Can a person fulfill his obligation of Mishloach Manot (sending of food portions) and matanot laevyonim (gifts to the poor) by the sending of said items from America before Purim so that they arrive at their destination in Israel on Purim?

One must separate the discussion between “Mishloach Manot Ish L’rei’eihu” and “Matanot la’Evyonim” since each one has its own halachic parameters. A proof of this is that the Shulchan Aruch composed the laws of gifts to the poor in a discrete section, whereas, the laws of sending portions of food appear as an addendum to the laws of the festive meal of Purim! From this many halachic decisors conclude that Mishloach Manot is directly connected to Se’udat Purim. In contrast, it is ruled in the laws of Matanot la’Evyonim that the poor person may use the money as he wishes and it is not specifically designated to purchase the food for the festive meal.

What requires further analysis is whether Mishloach Manot is linked to the festive meal of the giver or the recipient? The Chatam Sofer (Section 196) explores this question and concludes there are two different opinions. According to the view of the Terumat HaDeshen (Section 111) the rabbinic enactment was directed at the recipient in order to guarantee that every Jew will have sufficient food for the festive meal. Therefore the Sages legislated to give to each and every person, even to one who has sufficient food for the meal, so as not to embarrass one who does not.

However, the Manot HaLevi (written by Rav Shlomo Alkabetz of Tzefat) writes that this enactment was made to counter theloshon hara of Haman who said to Achashverosh, “There is one nation that is dispersed and scattered…” i.e. they are fragmented and divided due to the continuous controversy among them. As such, the rectification was to create unity and harmony among the Jews, as Esther said, “Go, gather all the Jews…” that is to bring together and unite all of them. Therefore, each individual is required to send from his or her meal food portions to another to affect an increase of love and fraternity between them.

There are several practical differences between these two opinions. Does the standard or quality of the Mishloach Manot need to be in accordance with the socio-economic status of the giver or the recipient? Does the giver satisfy his obligation even when the recipient refuses to accept it? Is a guest, who has no meal of his own, required to send Mishloach Manot? Our original question, may one send Mishloach Manot before Purim so that they arrive on Purim, would seemingly also depend on this dispute if Mishloach Manot is a requirement that the giver should engage others in his “meal” or is it dependent on the recipient, i.e. to ascertain that everyone has a Purim meal? According to the Terumat HaDeshen one has discharged his responsibility. However, according to the Manot HaLevi the act of giving must be done on Purim day itself. (See Be’er HeTeiv, Orach Chaim 692:7 who asks this question and cites the opinion of the Yad Aharon that one indeed has satisfied his obligation.)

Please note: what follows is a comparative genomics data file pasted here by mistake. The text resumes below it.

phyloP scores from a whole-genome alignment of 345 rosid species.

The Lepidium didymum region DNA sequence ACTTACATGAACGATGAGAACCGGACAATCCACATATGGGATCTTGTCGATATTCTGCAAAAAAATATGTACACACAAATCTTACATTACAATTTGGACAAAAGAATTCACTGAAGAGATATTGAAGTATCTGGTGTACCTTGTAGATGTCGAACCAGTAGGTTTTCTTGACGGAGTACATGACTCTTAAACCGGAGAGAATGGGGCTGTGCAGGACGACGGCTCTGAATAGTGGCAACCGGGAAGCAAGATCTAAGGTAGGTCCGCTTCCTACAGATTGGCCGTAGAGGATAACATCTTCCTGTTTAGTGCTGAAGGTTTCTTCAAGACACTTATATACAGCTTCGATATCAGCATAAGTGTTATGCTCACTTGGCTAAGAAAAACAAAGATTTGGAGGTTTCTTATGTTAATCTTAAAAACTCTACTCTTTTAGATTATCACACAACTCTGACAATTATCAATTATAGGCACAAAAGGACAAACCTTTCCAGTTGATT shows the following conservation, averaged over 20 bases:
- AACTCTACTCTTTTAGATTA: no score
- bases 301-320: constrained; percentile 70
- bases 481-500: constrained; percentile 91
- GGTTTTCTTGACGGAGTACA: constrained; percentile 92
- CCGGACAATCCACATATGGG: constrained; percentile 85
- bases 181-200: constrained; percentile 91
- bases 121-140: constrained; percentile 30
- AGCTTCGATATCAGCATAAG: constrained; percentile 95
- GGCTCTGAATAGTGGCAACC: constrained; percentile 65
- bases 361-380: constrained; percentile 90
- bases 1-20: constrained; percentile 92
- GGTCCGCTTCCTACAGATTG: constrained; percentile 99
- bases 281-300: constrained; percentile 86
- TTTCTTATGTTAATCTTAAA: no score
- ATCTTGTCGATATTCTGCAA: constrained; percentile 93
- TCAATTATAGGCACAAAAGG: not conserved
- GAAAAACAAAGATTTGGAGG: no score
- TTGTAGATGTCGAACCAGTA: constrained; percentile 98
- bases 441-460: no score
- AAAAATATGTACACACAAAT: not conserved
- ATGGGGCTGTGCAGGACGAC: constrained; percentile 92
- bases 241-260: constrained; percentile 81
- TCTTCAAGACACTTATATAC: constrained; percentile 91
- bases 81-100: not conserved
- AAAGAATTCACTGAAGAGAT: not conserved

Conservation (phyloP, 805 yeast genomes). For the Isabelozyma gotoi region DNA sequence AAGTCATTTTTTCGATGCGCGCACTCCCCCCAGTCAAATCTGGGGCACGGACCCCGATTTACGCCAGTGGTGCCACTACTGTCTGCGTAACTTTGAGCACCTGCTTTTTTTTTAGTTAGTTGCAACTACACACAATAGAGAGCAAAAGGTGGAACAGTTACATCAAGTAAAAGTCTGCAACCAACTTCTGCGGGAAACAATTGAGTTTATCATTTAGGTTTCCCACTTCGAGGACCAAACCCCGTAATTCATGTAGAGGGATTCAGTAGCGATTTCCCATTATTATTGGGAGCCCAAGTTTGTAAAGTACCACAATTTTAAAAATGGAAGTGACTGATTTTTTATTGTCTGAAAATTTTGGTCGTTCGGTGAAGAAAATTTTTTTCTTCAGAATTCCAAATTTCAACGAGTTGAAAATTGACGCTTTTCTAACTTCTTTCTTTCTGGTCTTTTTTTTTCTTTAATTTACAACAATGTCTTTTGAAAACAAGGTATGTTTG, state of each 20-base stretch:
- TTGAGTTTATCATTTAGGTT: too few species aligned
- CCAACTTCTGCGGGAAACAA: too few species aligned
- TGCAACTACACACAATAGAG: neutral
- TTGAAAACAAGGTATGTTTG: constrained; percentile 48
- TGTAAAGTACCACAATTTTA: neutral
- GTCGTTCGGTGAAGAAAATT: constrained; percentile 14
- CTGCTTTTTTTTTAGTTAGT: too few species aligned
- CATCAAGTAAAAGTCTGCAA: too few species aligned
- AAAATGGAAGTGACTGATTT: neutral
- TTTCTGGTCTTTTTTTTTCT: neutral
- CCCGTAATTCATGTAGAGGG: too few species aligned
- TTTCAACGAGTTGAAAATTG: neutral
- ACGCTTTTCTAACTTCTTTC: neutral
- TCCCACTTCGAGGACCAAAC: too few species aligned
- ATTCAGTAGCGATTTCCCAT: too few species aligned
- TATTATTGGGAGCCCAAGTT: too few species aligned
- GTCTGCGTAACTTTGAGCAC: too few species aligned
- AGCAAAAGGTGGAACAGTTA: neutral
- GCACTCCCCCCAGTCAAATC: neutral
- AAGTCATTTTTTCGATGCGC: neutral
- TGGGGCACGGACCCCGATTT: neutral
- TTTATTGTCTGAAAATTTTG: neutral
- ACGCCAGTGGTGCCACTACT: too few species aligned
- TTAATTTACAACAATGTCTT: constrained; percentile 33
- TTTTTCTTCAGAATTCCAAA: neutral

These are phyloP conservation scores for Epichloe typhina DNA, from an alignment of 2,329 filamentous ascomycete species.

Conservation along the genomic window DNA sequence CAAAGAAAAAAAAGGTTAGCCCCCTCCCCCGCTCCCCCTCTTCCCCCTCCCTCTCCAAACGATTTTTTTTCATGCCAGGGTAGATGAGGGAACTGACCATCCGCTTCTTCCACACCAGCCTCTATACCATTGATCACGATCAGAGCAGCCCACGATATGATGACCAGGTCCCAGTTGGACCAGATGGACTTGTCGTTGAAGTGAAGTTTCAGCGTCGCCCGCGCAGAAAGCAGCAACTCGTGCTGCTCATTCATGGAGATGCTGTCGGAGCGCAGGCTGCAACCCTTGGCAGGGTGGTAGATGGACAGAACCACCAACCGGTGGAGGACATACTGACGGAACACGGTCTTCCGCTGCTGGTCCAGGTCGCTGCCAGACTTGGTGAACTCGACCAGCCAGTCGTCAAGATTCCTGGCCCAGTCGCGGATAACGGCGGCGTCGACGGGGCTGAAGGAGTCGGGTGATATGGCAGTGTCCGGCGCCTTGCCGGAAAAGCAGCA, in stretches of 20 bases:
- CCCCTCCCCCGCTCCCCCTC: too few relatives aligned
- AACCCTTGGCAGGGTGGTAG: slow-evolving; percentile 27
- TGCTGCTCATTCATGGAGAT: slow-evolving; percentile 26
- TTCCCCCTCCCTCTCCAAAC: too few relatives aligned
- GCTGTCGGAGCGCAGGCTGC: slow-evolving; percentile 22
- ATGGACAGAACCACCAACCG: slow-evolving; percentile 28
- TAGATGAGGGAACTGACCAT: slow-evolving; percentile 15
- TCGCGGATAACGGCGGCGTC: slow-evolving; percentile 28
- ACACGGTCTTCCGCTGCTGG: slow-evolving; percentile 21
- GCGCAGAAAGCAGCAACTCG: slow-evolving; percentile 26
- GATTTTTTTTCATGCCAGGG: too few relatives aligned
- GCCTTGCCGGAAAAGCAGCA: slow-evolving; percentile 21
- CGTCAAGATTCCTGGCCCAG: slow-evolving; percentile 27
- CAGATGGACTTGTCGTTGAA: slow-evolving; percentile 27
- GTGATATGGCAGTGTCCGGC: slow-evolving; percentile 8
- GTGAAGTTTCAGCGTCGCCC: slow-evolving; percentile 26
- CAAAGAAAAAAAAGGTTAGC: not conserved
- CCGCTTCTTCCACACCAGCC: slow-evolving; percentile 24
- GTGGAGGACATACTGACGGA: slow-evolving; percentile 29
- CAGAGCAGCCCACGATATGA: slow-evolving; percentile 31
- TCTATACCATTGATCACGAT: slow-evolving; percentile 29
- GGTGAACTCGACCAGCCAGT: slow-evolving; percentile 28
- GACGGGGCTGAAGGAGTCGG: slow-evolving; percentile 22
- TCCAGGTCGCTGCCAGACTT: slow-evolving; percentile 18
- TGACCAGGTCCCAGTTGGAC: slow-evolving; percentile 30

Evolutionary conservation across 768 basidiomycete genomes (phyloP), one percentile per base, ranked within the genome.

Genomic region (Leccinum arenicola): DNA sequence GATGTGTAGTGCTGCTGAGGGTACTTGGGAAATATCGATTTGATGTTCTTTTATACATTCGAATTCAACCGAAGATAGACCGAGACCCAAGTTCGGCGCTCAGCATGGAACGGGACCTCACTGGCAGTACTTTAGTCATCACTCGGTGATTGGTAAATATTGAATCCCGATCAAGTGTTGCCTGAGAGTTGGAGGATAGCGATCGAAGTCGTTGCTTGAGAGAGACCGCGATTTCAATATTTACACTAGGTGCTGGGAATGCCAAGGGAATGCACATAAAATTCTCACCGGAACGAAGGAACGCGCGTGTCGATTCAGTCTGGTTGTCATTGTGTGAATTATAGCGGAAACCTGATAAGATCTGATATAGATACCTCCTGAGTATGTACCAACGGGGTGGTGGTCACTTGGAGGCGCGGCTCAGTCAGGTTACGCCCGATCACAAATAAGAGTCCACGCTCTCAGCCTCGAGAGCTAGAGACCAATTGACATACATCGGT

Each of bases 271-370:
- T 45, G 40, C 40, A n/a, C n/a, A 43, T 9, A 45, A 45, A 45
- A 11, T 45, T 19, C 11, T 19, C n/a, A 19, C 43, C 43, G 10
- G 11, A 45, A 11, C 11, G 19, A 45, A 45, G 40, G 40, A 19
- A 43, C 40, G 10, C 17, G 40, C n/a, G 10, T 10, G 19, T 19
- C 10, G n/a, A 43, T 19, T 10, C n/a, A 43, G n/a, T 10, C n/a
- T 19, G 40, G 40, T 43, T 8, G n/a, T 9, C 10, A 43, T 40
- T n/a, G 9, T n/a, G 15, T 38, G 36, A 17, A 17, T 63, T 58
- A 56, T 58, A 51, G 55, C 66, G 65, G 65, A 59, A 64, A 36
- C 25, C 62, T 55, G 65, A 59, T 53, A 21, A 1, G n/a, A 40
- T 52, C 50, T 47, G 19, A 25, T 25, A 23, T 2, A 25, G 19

Nonetheless, according to the Chatam Sofer this matter of sending Mishloach Manot to Israel is dependent on this dispute. Consequently, one who is sending them to Israel should verify that the Mishloach Manot are delivered on Purim day itself. It would appear that according to both opinions, if the Mishloach Manot were delivered before Purim one has not discharged his responsibility. All being said, it is preferable for each person to send two different food portions to at least one individual in his city.

Likewise one may inquire if sending gifts to the poor before Purim so that they arrive on Purim is sufficient to satisfy the mitzvah of Matanot la’Evyonim. It is accepted customs that in a place where there are no indigent people to collect the money before Purim in order to deliver the money to the poor on Purim day. Especially if by doing so there will be an increase in the amount of money contributed. For the Rambam writes in the end of the Laws of Megilla (2:17), “It is better that a person should increase his gifts to the poor than to increase the size of his Purim meal or Mishloach Manot. For there is no greater and more admirable joy than to gladden the hearts of the destitute, orphans, widows, and converts. One who gladdens the hearts of the misfortunate is likened unto the Shechina – the Divine Presence.

Therefore, someone who knows that he will not find any poor people on Purim should send the Matanot la’Evyonim before Purim through the charity custodians in whom he is confident that they will distribute the money to the poor on Purim day.